I frequently come across patients who exhaust their eye drops in a few days only. One vial should be sufficient for a few weeks of average use but when they tell me that their eye drops have finished one week or so after the prescription, I know where things went wrong.
Routinely, we recommend only one drop of the medication in the eye. Why only one drop? Because that is how dosage of any eye drop is calculated which will produce the desired effect. The size of the drop squeezed out of the vial differs in size depending on the viscosity of the medication. In all cases, only one drop should be instilled into the eye because the conjunctival sac (broadly speaking, the space between the eyelids and the eyeball) cannot accommodate more than one drop.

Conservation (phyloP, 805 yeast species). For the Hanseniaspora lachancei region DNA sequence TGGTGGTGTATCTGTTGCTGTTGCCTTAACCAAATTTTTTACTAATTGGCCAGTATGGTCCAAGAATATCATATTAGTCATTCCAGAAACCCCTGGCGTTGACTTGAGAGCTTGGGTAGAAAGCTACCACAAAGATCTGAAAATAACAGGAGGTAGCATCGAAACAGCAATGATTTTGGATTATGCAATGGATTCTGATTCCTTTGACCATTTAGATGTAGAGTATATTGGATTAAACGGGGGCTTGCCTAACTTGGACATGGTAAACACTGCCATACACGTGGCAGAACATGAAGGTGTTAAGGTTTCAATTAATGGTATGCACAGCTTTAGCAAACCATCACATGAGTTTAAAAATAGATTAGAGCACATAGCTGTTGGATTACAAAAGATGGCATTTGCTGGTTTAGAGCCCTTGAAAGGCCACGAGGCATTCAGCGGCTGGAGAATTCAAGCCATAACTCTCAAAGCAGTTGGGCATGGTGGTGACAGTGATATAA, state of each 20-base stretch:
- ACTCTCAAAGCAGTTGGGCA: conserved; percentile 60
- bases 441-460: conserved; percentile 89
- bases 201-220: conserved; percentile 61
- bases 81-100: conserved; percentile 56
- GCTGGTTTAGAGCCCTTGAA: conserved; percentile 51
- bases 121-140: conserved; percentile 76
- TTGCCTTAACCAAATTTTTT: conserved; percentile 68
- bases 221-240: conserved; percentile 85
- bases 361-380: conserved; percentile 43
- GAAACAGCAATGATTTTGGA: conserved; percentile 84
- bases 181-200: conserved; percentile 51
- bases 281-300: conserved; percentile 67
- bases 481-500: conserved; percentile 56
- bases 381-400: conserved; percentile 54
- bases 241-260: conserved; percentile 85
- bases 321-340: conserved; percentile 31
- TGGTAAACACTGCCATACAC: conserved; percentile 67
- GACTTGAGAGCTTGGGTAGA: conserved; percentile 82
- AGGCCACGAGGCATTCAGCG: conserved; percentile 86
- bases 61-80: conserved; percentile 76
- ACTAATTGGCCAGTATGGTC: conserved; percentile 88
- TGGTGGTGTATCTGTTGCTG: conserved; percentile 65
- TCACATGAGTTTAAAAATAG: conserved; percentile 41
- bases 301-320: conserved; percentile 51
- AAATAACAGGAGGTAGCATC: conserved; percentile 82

Any amount more than one drop will probably overflow and will be wasted. In most cases, putting 4-5 drops, for example, of the medication at a time will not produce faster and better effects.
In my experience, most of the eye care professionals do not give importance to this simple instruction to the patients while they are counseled or explained how to use their treatment unless the patient directly asks how many drop/s he or she should instil in the eye. They should not presume that the patients already understand that one drop of the medication at a time is sufficient.
This simple point will save unnecessary effort and money for the patients.